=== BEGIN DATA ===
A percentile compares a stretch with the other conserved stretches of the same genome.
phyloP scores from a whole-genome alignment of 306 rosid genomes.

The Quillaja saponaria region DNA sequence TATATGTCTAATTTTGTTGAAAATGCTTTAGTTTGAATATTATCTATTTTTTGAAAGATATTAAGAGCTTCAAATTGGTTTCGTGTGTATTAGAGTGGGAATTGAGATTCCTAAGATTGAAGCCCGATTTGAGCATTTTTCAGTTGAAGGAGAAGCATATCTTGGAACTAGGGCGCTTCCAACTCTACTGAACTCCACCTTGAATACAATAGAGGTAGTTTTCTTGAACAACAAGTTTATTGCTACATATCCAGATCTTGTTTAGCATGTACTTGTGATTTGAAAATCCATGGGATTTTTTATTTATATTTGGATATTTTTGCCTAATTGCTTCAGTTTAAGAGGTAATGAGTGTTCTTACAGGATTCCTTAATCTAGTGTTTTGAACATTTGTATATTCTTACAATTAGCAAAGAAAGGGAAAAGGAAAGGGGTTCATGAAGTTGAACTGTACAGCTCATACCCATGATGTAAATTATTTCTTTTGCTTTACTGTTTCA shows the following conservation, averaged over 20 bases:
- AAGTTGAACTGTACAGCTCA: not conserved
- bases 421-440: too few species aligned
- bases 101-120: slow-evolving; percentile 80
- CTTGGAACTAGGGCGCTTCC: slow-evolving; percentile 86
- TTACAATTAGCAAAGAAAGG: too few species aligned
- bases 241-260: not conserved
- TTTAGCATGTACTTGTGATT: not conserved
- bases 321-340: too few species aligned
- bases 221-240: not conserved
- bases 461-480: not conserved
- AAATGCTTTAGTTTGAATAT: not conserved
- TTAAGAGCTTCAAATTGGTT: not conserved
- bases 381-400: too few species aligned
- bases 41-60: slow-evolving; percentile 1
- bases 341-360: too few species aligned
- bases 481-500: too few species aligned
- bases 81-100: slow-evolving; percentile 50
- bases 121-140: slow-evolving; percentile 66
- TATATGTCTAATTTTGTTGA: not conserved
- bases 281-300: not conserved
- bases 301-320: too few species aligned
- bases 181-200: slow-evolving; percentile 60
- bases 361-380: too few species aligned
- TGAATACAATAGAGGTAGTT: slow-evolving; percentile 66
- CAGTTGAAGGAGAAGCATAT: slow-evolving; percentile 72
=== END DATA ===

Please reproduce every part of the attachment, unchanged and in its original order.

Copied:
A percentile compares a stretch with the other conserved stretches of the same genome.
phyloP scores from a whole-genome alignment of 306 rosid genomes.

The Quillaja saponaria region DNA sequence TATATGTCTAATTTTGTTGAAAATGCTTTAGTTTGAATATTATCTATTTTTTGAAAGATATTAAGAGCTTCAAATTGGTTTCGTGTGTATTAGAGTGGGAATTGAGATTCCTAAGATTGAAGCCCGATTTGAGCATTTTTCAGTTGAAGGAGAAGCATATCTTGGAACTAGGGCGCTTCCAACTCTACTGAACTCCACCTTGAATACAATAGAGGTAGTTTTCTTGAACAACAAGTTTATTGCTACATATCCAGATCTTGTTTAGCATGTACTTGTGATTTGAAAATCCATGGGATTTTTTATTTATATTTGGATATTTTTGCCTAATTGCTTCAGTTTAAGAGGTAATGAGTGTTCTTACAGGATTCCTTAATCTAGTGTTTTGAACATTTGTATATTCTTACAATTAGCAAAGAAAGGGAAAAGGAAAGGGGTTCATGAAGTTGAACTGTACAGCTCATACCCATGATGTAAATTATTTCTTTTGCTTTACTGTTTCA shows the following conservation, averaged over 20 bases:
- AAGTTGAACTGTACAGCTCA: not conserved
- bases 421-440: too few species aligned
- bases 101-120: slow-evolving; percentile 80
- CTTGGAACTAGGGCGCTTCC: slow-evolving; percentile 86
- TTACAATTAGCAAAGAAAGG: too few species aligned
- bases 241-260: not conserved
- TTTAGCATGTACTTGTGATT: not conserved
- bases 321-340: too few species aligned
- bases 221-240: not conserved
- bases 461-480: not conserved
- AAATGCTTTAGTTTGAATAT: not conserved
- TTAAGAGCTTCAAATTGGTT: not conserved
- bases 381-400: too few species aligned
- bases 41-60: slow-evolving; percentile 1
- bases 341-360: too few species aligned
- bases 481-500: too few species aligned
- bases 81-100: slow-evolving; percentile 50
- bases 121-140: slow-evolving; percentile 66
- TATATGTCTAATTTTGTTGA: not conserved
- bases 281-300: not conserved
- bases 301-320: too few species aligned
- bases 181-200: slow-evolving; percentile 60
- bases 361-380: too few species aligned
- TGAATACAATAGAGGTAGTT: slow-evolving; percentile 66
- CAGTTGAAGGAGAAGCATAT: slow-evolving; percentile 72